Justin Wm. Moyer, THE WASHINGTON POST
(The Washington Post) — Let nothing that follows detract from B.B. King’s indelible legacy — a legacy that, though King died early Thursday at 89, stands unparalleled in the history of the blues. He was an incredible guitarist — “without a doubt the single most important electric guitarist of the last half century,” as AllMusic put it. He helped create a ornamented, horn-heavy version of minimalist Mississippi Delta blues without sounding like a cheesy lounge act. And he was a stand-up guy: diabetes advocate, philanthropist, friend of U2’s Bono.
“From his humble beginnings as a plantation worker to his rise to world-class status as king of the blues, King not only personifies every guitarist’s version of the great American dream, he stands as a true model among men,” Guitar Player wrote in 2007. “His philosophy of life and dedication to his art form the bedrock of a remarkable 60-year career dedicated to self-improvement and universal brotherhood. A consummate musician and entertainer, King has touched and inspired people of every age, race, and creed.”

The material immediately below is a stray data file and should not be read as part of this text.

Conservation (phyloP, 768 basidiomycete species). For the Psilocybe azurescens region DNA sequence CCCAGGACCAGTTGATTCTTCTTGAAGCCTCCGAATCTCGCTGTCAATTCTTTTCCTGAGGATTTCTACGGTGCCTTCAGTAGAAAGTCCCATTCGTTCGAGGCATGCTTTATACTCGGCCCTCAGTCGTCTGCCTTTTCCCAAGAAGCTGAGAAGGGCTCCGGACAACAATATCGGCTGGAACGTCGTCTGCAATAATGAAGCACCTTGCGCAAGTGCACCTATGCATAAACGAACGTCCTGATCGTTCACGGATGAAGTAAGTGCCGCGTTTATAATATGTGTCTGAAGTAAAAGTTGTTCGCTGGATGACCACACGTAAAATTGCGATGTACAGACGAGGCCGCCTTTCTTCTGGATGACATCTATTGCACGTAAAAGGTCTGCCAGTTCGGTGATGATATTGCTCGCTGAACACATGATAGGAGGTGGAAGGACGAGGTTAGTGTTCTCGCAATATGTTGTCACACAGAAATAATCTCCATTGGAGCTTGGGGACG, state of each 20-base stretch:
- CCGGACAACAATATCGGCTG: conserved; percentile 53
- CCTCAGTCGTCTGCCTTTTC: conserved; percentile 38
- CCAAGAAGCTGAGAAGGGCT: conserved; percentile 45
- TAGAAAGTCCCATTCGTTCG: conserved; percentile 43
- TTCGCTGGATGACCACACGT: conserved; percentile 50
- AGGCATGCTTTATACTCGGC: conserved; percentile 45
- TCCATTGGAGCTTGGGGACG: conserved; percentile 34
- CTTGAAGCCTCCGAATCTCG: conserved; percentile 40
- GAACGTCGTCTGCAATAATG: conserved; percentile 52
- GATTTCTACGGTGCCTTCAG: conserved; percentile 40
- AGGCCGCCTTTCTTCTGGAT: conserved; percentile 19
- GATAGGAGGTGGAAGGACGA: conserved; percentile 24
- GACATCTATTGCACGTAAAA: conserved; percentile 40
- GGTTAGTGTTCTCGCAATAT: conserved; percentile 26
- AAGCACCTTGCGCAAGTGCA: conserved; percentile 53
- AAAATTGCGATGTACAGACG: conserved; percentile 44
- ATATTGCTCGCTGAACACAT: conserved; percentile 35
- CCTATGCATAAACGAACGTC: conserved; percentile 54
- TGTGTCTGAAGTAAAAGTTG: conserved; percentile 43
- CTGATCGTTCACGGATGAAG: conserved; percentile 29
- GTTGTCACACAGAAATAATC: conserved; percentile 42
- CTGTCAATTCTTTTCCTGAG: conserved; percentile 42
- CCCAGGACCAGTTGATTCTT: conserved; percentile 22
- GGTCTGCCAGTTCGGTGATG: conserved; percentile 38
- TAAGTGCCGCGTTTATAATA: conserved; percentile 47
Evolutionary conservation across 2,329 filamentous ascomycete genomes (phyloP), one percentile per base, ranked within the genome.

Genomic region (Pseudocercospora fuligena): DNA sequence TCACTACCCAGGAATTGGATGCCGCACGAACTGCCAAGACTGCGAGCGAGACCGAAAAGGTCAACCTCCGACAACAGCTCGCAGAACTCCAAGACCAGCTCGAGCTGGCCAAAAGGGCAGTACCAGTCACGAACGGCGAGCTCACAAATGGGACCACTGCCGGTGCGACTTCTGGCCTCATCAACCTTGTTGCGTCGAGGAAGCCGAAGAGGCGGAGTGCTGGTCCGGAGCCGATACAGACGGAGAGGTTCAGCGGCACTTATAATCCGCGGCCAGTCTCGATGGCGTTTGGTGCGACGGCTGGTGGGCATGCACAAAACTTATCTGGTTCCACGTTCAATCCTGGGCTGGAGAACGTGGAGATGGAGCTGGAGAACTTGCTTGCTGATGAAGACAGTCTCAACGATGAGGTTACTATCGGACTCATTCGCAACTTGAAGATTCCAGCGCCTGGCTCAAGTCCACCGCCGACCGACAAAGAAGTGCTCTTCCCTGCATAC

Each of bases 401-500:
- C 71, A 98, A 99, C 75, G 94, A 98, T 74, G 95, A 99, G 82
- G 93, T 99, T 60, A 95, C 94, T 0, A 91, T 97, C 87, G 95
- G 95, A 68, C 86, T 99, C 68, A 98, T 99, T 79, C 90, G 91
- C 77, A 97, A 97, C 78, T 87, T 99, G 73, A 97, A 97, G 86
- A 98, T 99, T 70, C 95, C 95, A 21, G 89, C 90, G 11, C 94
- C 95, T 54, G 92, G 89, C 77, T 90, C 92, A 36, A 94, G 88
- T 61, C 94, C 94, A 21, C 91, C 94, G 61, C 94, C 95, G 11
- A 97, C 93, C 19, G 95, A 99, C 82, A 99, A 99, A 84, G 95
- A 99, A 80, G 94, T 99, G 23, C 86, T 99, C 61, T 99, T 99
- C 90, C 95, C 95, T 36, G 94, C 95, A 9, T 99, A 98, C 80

Stamina: You might prefer Robert Johnson, Muddy Waters, Howlin’ Wolf or Albert King, but none of these survived long enough to be “ambassador of the blues,” as King was called. Well into his ninth decade, this guy toured until he dropped. Even John Lee Hooker died at 83.